Let me be clear: I did really enjoy this book. This video is more about authorial intent and a powerful conversation that reminded me to think critically and carefully outside of my own experiences when reading. It’s going to get esoteric. I hope you enjoy it?
Wherein we complete 1 of our joint review challenges, start another, and discuss a new diverse middle grade fantasy book with Korean folklore!
I’m usually not a fan of novels in verse, but the reading experience of all three of these is really interesting. Two have to deal with racial identities in America and one is about disability in India–and none have the same story line. They range the gambit from middle grade to young adult. Two, however, were more successful than one … but you’ll have to see which is which.
Interested in what I read for school last year? Here are all my physical books, and some mini reviews of the ones you might not know about!
I have no idea what happened when I uploaded this, but the off audio will stop around the 1 minute mark so hang in there!
Worth It Wednesdays is a weekly post where I feature my favorite YA titles. Find out more about it here!
Author: SJ Kincaid
Goodreads Description: The earth is in the middle of WWIII in Insignia, the first entry in S. J. Kincaid’s fast-paced sci-fi adventure trilogy perfect for fans of Ender’s Game.
The planet’s natural resources are almost gone, and war is being fought to control the assets of the solar system. The enemy is winning. The salvation may be Tom Raines. Tom doesn’t seem like a hero. He’s a short fourteen-year-old with bad skin. But he has the virtual-reality gaming skills that make him a phenom behind the controls of the battle drones.
As a new member of the Intrasolar Forces, Tom’s life completely changes. Suddenly, he’s someone important. He has new opportunities, friends, and a shot at having a girlfriend. But there’s a price to pay. . . .
Why it’s worth it: This book has been on my mind since my From the Notebook video titled Where is the YA for Boys? Insignia is one of the books that I mention me and my brother both having enjoyed, so I figured that it was fitting to give it it’s own time in the spotlight.
The fast way to say why this book is worth it is: it’s FUN. It’s SO MUCH FUN. I’m not the easiest person to make laugh out loud, but this is one of the books that did it for me. The main characters in this book–the whole ensemble, in fact–really stick out at me every time I think of it because they all had such a genuine friendship and good time with each other. When I read back over my ARC review in preparation for this post, I remembered the exact scene of hilarity I was referencing in it despite not having read it since that initial review in 2012.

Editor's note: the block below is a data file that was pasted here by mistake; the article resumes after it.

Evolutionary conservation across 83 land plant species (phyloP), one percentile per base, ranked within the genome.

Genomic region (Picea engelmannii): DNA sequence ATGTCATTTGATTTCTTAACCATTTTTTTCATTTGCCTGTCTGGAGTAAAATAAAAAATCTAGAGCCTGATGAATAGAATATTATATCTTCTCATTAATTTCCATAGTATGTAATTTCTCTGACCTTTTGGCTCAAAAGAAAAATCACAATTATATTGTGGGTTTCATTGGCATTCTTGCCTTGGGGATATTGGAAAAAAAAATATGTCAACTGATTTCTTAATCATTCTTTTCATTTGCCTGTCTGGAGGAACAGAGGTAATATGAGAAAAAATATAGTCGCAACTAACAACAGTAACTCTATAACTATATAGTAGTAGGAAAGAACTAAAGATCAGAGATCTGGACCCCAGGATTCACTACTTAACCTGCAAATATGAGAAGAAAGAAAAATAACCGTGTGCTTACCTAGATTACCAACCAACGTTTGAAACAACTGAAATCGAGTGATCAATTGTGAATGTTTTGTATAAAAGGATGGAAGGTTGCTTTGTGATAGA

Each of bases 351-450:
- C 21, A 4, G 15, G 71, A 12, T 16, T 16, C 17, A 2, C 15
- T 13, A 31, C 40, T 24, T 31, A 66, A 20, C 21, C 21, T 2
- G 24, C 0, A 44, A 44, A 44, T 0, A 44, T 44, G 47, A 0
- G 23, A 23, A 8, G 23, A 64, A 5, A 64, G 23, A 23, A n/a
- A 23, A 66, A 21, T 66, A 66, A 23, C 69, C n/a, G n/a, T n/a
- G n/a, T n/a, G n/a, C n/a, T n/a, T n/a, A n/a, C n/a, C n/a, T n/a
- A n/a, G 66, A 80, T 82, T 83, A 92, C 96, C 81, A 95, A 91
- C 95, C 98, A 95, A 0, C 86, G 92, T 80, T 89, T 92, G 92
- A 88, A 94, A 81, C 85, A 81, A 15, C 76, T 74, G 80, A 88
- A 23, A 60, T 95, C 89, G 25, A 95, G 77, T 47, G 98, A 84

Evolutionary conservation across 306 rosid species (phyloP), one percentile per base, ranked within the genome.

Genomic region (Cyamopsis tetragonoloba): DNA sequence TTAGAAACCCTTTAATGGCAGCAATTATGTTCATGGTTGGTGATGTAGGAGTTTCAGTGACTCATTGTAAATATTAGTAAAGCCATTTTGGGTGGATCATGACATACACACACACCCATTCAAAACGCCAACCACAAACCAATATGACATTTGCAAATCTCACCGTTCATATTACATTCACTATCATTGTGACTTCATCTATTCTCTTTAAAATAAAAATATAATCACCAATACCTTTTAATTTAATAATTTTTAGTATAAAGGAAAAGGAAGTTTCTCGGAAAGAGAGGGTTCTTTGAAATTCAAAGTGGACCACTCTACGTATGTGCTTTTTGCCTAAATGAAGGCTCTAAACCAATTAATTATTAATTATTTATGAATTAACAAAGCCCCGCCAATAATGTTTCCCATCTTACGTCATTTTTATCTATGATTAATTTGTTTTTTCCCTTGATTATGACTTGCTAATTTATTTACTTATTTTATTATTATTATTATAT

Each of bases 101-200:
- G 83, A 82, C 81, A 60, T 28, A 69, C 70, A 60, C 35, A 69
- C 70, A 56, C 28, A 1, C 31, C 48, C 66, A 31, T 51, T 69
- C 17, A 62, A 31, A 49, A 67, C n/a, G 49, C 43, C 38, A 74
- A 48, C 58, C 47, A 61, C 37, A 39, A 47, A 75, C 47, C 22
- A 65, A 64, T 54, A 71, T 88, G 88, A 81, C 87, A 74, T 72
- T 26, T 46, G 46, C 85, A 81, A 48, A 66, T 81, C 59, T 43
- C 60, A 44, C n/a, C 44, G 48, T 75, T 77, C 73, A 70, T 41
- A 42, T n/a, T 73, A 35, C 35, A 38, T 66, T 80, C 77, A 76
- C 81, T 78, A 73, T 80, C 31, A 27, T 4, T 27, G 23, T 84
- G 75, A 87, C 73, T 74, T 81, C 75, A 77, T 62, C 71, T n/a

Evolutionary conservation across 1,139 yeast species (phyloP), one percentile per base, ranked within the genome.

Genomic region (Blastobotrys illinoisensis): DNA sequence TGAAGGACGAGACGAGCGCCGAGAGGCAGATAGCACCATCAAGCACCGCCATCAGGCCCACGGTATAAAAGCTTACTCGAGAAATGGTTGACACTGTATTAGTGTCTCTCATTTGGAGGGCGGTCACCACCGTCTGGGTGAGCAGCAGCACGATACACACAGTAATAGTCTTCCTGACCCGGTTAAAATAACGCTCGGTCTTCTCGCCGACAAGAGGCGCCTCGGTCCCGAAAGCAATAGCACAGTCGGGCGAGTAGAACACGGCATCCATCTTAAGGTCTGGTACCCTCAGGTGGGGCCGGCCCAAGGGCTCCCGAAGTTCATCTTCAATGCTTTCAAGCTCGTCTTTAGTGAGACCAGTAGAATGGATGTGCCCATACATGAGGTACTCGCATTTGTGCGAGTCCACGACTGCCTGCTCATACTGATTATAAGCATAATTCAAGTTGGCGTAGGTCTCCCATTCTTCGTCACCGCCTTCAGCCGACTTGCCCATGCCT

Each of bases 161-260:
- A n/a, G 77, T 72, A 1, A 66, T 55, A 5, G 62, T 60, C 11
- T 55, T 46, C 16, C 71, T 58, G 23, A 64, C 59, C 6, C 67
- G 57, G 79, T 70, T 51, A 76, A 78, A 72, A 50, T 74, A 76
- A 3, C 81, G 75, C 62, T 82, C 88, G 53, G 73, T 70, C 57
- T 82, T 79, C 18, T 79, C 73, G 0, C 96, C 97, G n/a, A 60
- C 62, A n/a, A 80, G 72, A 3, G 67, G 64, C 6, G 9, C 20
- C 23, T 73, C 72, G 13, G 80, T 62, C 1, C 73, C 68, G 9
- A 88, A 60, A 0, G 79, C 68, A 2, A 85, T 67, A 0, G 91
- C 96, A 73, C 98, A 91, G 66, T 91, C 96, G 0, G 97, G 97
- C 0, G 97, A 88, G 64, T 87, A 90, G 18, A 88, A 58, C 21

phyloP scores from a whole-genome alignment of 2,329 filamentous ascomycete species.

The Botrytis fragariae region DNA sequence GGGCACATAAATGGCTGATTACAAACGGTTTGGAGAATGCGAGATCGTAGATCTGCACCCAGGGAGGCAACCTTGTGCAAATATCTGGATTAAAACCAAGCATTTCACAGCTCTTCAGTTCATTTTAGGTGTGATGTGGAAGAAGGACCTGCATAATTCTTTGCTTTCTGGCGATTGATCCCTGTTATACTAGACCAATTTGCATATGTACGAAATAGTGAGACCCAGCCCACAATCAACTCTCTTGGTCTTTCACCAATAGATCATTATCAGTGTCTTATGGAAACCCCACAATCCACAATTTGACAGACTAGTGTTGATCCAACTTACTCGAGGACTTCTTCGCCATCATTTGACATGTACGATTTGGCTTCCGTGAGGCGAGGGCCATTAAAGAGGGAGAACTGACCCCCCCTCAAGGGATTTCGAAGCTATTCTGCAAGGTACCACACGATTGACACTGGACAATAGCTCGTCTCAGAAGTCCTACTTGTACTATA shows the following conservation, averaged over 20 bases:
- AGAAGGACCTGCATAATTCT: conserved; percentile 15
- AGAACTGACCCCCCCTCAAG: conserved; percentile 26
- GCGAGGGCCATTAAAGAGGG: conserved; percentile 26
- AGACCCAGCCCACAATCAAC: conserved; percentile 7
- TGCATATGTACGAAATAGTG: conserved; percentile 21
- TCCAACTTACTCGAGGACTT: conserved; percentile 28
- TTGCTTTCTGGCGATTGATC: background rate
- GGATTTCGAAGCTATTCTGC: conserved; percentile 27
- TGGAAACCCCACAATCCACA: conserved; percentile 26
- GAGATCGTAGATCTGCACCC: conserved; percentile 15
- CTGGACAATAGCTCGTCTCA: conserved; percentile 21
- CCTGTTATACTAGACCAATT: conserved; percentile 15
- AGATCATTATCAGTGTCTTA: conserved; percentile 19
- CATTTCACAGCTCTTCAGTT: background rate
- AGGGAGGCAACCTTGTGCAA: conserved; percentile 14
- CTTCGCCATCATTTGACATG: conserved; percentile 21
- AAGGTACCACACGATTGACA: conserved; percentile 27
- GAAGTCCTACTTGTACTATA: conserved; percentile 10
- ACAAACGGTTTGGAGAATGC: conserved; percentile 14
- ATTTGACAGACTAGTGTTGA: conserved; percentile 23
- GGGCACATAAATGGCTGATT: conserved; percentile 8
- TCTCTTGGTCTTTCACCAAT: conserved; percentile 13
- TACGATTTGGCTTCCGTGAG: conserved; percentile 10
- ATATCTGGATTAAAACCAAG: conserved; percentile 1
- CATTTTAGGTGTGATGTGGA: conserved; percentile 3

I am not usually easy to sell scifi too either, since whenever I see it in book form I’m usually annoyed with it for one reason or another. Kincaid’s use of science and world building was good but also easy to access, painting a world that I could understand without hitting me in the head with weird and difficult science concepts. I enjoyed the space action immensely–but, again, super happy that the emphasis stayed on the characters and not the explosions.
Sure, there are some not so great things about this book. It straddles the line between YA and middle grade, so there is this weird half-hearted romance that happens, but it doesn’t particularly overrun the story. The ending villain reveal isn’t as in-depth as one might hope either, but in terms of a first book in a trilogy I’ll give it a pass.
It’s hard not to love something that was just FUN. Also, that me and my brother both enjoyed reading. Though I never read the rest of the series, I find this to be a serious failure on my part. Hey, at least I got my brother into the series. He finished it–and now it’s time to borrow his books.
Read it if you’re looking for: Great cast of characters, science fiction, books like Ender’s Game but better, laugh out loud humor, male protagonists, realistic characters, space battles, action, adventure, fast paced reads, fun